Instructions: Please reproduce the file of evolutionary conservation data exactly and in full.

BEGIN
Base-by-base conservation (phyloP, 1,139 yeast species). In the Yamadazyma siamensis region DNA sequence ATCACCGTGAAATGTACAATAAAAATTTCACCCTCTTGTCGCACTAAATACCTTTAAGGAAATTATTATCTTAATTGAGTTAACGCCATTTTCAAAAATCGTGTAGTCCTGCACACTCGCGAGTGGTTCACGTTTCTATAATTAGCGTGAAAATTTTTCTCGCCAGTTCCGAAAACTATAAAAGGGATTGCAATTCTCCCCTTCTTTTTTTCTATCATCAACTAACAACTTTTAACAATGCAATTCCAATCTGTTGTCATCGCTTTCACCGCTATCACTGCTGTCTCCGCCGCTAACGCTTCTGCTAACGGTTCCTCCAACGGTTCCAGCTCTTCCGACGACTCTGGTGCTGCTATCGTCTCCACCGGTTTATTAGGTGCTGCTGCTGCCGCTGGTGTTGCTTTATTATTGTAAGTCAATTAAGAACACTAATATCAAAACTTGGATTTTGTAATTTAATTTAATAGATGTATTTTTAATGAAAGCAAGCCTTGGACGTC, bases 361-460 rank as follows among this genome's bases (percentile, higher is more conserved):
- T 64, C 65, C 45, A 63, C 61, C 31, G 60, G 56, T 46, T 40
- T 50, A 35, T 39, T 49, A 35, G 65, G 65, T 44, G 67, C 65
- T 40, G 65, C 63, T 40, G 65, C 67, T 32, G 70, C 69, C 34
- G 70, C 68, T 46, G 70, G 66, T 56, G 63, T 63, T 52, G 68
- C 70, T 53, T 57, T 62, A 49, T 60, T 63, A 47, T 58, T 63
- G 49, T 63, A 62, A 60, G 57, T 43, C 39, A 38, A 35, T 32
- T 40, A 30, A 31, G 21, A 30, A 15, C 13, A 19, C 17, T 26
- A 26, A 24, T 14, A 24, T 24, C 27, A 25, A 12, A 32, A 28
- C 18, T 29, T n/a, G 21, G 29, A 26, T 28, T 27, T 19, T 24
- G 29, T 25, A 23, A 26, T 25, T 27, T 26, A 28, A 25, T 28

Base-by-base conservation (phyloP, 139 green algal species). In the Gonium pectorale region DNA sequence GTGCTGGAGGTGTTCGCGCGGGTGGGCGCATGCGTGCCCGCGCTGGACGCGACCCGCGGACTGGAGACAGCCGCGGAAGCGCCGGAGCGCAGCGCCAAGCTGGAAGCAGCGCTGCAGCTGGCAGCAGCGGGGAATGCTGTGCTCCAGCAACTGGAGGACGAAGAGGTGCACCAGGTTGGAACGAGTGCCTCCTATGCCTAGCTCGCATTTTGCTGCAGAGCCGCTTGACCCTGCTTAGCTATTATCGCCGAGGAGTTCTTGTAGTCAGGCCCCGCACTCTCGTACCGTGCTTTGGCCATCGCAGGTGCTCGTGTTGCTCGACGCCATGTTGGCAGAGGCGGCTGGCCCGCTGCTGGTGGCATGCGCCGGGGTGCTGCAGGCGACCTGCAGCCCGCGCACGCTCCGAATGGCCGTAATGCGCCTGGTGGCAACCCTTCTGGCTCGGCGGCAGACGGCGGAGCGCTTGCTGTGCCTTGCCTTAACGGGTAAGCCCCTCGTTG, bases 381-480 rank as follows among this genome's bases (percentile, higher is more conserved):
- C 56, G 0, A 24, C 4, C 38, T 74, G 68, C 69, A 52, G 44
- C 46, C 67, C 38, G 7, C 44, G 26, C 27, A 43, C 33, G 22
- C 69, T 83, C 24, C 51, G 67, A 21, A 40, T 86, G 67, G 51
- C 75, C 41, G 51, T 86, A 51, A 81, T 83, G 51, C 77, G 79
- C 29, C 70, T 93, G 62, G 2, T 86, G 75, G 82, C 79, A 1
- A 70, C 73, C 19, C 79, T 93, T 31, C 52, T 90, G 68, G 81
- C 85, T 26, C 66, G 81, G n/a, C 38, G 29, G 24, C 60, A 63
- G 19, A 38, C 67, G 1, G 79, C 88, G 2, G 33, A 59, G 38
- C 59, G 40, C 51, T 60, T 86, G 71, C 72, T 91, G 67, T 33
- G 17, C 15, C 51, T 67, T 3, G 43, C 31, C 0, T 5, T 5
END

Base-by-base conservation (phyloP, 1,139 yeast species). In the Yamadazyma siamensis region DNA sequence ATCACCGTGAAATGTACAATAAAAATTTCACCCTCTTGTCGCACTAAATACCTTTAAGGAAATTATTATCTTAATTGAGTTAACGCCATTTTCAAAAATCGTGTAGTCCTGCACACTCGCGAGTGGTTCACGTTTCTATAATTAGCGTGAAAATTTTTCTCGCCAGTTCCGAAAACTATAAAAGGGATTGCAATTCTCCCCTTCTTTTTTTCTATCATCAACTAACAACTTTTAACAATGCAATTCCAATCTGTTGTCATCGCTTTCACCGCTATCACTGCTGTCTCCGCCGCTAACGCTTCTGCTAACGGTTCCTCCAACGGTTCCAGCTCTTCCGACGACTCTGGTGCTGCTATCGTCTCCACCGGTTTATTAGGTGCTGCTGCTGCCGCTGGTGTTGCTTTATTATTGTAAGTCAATTAAGAACACTAATATCAAAACTTGGATTTTGTAATTTAATTTAATAGATGTATTTTTAATGAAAGCAAGCCTTGGACGTC, bases 361-460 rank as follows among this genome's bases (percentile, higher is more conserved):
- T 64, C 65, C 45, A 63, C 61, C 31, G 60, G 56, T 46, T 40
- T 50, A 35, T 39, T 49, A 35, G 65, G 65, T 44, G 67, C 65
- T 40, G 65, C 63, T 40, G 65, C 67, T 32, G 70, C 69, C 34
- G 70, C 68, T 46, G 70, G 66, T 56, G 63, T 63, T 52, G 68
- C 70, T 53, T 57, T 62, A 49, T 60, T 63, A 47, T 58, T 63
- G 49, T 63, A 62, A 60, G 57, T 43, C 39, A 38, A 35, T 32
- T 40, A 30, A 31, G 21, A 30, A 15, C 13, A 19, C 17, T 26
- A 26, A 24, T 14, A 24, T 24, C 27, A 25, A 12, A 32, A 28
- C 18, T 29, T n/a, G 21, G 29, A 26, T 28, T 27, T 19, T 24
- G 29, T 25, A 23, A 26, T 25, T 27, T 26, A 28, A 25, T 28

Base-by-base conservation (phyloP, 139 green algal species). In the Gonium pectorale region DNA sequence GTGCTGGAGGTGTTCGCGCGGGTGGGCGCATGCGTGCCCGCGCTGGACGCGACCCGCGGACTGGAGACAGCCGCGGAAGCGCCGGAGCGCAGCGCCAAGCTGGAAGCAGCGCTGCAGCTGGCAGCAGCGGGGAATGCTGTGCTCCAGCAACTGGAGGACGAAGAGGTGCACCAGGTTGGAACGAGTGCCTCCTATGCCTAGCTCGCATTTTGCTGCAGAGCCGCTTGACCCTGCTTAGCTATTATCGCCGAGGAGTTCTTGTAGTCAGGCCCCGCACTCTCGTACCGTGCTTTGGCCATCGCAGGTGCTCGTGTTGCTCGACGCCATGTTGGCAGAGGCGGCTGGCCCGCTGCTGGTGGCATGCGCCGGGGTGCTGCAGGCGACCTGCAGCCCGCGCACGCTCCGAATGGCCGTAATGCGCCTGGTGGCAACCCTTCTGGCTCGGCGGCAGACGGCGGAGCGCTTGCTGTGCCTTGCCTTAACGGGTAAGCCCCTCGTTG, bases 381-480 rank as follows among this genome's bases (percentile, higher is more conserved):
- C 56, G 0, A 24, C 4, C 38, T 74, G 68, C 69, A 52, G 44
- C 46, C 67, C 38, G 7, C 44, G 26, C 27, A 43, C 33, G 22
- C 69, T 83, C 24, C 51, G 67, A 21, A 40, T 86, G 67, G 51
- C 75, C 41, G 51, T 86, A 51, A 81, T 83, G 51, C 77, G 79
- C 29, C 70, T 93, G 62, G 2, T 86, G 75, G 82, C 79, A 1
- A 70, C 73, C 19, C 79, T 93, T 31, C 52, T 90, G 68, G 81
- C 85, T 26, C 66, G 81, G n/a, C 38, G 29, G 24, C 60, A 63
- G 19, A 38, C 67, G 1, G 79, C 88, G 2, G 33, A 59, G 38
- C 59, G 40, C 51, T 60, T 86, G 71, C 72, T 91, G 67, T 33
- G 17, C 15, C 51, T 67, T 3, G 43, C 31, C 0, T 5, T 5